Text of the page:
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THE -SFATIOfrAIi TBIBUKE:'WASHnTG-TT,rGf,fAPEIL.223,lS82.
THE CHINESE PROBLEM.
EFFORTS FOR ITS SOLUTION IN THE
The Ten Year Prohibition Hill Before tlir House.
Uproar and Confitvion Anion? the lie miters.
The 3Iriwin Finally Passed Iiclicl
Promised for the Tncific Const.
The feature of legislation in Congress (luring
the -week -was the passicre by the House on
Monday of the anti-Chinese bill with the ten
year period of suspension of immigration.
The bill having been read, Mr. Willis (Ky.)
said that lie would vote for it.
From the conclusion of Mr. Willis's speech
until the adjournment, the House was most of
the time in a state of uproar and confusion,
which was started when Mr. Page, (CaU, who
was entitled to fifteen minutes for debate, in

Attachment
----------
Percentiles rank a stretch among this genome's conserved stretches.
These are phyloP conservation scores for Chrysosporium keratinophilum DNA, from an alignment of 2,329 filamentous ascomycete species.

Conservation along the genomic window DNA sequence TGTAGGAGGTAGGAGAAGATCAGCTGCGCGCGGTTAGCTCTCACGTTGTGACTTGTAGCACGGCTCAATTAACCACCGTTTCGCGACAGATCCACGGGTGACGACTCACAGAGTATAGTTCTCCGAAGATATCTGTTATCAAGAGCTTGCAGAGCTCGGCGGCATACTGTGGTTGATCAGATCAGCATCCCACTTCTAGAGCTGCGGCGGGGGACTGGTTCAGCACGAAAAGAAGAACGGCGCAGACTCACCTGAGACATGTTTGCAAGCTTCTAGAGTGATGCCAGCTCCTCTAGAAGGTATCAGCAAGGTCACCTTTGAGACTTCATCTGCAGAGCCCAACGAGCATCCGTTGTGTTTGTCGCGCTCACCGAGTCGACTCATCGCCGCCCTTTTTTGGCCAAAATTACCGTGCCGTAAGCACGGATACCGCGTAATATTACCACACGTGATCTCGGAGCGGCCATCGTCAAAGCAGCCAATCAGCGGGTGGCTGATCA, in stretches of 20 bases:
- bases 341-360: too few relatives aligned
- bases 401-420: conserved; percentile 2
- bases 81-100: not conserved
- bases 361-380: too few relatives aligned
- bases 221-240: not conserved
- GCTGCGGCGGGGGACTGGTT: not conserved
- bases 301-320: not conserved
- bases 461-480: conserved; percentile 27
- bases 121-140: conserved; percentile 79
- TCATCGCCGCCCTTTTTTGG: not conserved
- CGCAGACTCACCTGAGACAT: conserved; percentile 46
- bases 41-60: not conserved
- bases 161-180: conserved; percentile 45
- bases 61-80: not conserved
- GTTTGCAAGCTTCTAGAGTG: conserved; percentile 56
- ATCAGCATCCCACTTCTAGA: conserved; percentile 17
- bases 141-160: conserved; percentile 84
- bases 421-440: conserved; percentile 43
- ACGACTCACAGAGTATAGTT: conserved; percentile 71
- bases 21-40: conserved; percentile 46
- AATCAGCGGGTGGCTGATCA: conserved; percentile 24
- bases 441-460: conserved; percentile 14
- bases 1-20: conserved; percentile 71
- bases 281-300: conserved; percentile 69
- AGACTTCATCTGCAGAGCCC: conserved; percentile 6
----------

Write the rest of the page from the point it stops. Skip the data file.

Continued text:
stead of consuming that time, demanded a vote,
lie had no sooner declared his intention not to
speak, when Mr. Jlice (Mass.) claimed the floor
to speak apwinst the measure, but was not rec
ognized by the Speaker.
Mr. Randall asked leave to have the House
vote upon the amendment fixing the term of
suspension at fifteen years, but was met with a
storm of objections from the Republican side.
Then Messrs. Springer (111.) and Kenna (W.
Ta.) sprang to their feet, demanding that, as a
matter of justice, Mr. Rice (Mass.) should be
permitted to speak against the measure, and a
heated colloquy ensued between Mr. Kenna
and the Speaker as to whether Mr. Kenna had
risen to a parliamentary inquiry, and as to his
right to debate it.
Mr. Robeson (X. J.) also entered into the dis
cussion, wfeich was being carried on in an ex
cited manner, and he was greeted with cries of
The Speaker finally stated that he would
listen to the gentleman from West Virginia,